Cash-strapped Fife Council is poised to axe more than 10% of it’s workforce as it battles to balance the books.
As many as 2,000 local authority jobs could go over the next three years as part of a major cost-cutting drive aimed at saving £91 million.
The number, confirmed by administration leader David Ross on Tuesday, is on top of the 2,000 posts cut since 2013.
Mr Ross said no compulsory redundancies were planned but conceded: “It might come to that.”
The figure is well over the 900 the Labour administration predicted it would have to shed at the end of December and the losses are likely to be felt by every service.
The council is due to set its budget tomorrow and has pledged to protect vital local services as much as possible.
But faced with having to make £38m of savings this year alone, Mr Ross said job losses were sadly inevitable.
In the coming year 235 jobs will go, either through early retirement or voluntary redundancy, as a direct result of the budget to be proposed tomorrow.
Between 1,000 and 2,000 would then be lost as services adjust to the cuts imposed on them.
“Fife Council faces the most difficult financial challenge in its history,” the council leader said.
“We always knew funding was going to be tight this coming year but as a result of John Swinney’s budget statement on December 16, things got a lot worse.”
He added: “There is no easy way to make the savings that are now required for the next financial year and in the years that follow.
“These savings will require us to make cuts to services we really don’t want to have to make and will have a huge impact on services and jobs in Fife over the next few years.”
The council had estimated it would have to cut £21m from next year’s budget and £75m from its £750m budget over the next three years.
But the finance secretary’s budget statement in December revealed it would have to find £17m more than expected in 2016-17 and make £91m of cuts by 2019.
Deputy council leader Lesley Laird said: “Over the last three years we have already saved £105m and we are now looking at another £91m that’s nearly £200m over six years.
“We started with almost £800m, so it’s a quarter of our budget.”Union chief: Staff face huge strain and stressUnion bosses said the loss of 2,000 jobs would have a devastating impact across Fife.
Debbie Thompson, joint trade union secretary, said council staff were living under a constant cloud of not knowing whether they would have a job to goto.
“If you look at the services we deliver and the areas we deliver them, you’re talking about the elderly, the disabled and children,” she said.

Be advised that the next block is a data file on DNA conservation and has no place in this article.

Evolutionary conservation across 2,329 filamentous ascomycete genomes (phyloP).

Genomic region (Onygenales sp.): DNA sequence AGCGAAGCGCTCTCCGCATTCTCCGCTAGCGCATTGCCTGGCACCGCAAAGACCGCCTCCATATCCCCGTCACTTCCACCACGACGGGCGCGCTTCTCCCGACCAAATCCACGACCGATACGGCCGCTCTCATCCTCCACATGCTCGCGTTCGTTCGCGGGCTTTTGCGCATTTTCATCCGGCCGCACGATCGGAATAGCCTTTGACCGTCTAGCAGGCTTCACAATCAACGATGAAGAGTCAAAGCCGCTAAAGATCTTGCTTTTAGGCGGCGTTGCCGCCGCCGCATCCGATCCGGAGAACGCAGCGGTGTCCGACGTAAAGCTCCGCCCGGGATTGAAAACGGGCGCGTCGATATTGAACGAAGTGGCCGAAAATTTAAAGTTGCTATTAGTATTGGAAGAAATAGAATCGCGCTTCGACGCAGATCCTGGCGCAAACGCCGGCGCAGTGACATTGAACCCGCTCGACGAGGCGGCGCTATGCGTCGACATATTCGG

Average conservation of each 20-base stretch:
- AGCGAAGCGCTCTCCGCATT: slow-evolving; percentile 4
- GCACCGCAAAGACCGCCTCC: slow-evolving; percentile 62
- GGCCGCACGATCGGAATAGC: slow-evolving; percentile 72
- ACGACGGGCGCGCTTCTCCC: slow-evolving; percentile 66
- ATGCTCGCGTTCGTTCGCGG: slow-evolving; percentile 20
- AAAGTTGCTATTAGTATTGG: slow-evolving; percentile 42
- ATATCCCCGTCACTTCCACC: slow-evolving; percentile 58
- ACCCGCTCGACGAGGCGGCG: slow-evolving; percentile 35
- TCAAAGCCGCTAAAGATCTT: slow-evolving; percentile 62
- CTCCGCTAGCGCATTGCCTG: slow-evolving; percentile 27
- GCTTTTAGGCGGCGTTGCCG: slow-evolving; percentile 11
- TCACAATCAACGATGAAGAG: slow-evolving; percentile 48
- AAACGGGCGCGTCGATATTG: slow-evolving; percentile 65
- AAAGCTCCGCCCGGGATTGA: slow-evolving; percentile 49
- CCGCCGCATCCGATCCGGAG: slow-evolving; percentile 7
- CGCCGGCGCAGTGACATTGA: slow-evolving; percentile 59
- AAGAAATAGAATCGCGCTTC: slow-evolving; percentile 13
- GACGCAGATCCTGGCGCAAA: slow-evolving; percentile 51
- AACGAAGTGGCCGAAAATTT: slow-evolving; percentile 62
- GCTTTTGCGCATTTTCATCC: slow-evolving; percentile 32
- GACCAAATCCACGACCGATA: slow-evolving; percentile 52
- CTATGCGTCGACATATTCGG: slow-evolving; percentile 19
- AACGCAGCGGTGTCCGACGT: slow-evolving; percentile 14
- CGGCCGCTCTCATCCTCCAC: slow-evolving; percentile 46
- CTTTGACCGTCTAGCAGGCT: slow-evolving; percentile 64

“We have an impact across the whole of society and if we’re not there toprovide services where do these people go and how do they live?
“We don’t deliver services people don’t need and rely on.”
Mrs Thompson told The Courier that 8% of the council’s workforce had already been cut over the past four or five years while staff attempted to deliver the same level of service.
“The public expects that, so thepeople who are left are under huge strain and stress,” she said.
“We do without our lunches and breaks to deliver the services required for the public and it’s having an impact on people’s health.
“Do the politicians making thesedecisions know what the impact is?
“I’ve yet to see a politician who would be able to tell me exactly what that means to the elderly, the disabled and those living in poverty.
“They see a number, we see the actual people.”Analysis: Cuts will have a devastating impactFife Council’s leaders have beenwarning for months they are facing an unprecedented financial challenge, with £38 million of savings to be found this year alone, writes Claire Warrender.
The Labour administration says it is the Scottish Government’s fault for slashing budgets at the last minute and imposing stiff penalties in the event of a council tax rise.
The SNP opposition on the other hand has laid the blame squarely at the door of Westminster thanks to the introduction of an austerity budget.
Whatever the truth, the hard fact is this year’s budget will have a massive impact, both on the staff who lose their jobs and those who are left.
The loss of 2,000 jobs is huge by any standards and if this were a private company, no doubt a special taskforce would be set up to mitigate the effects and support employees.
There will be no economic recovery plan after these job cuts, despite the pain.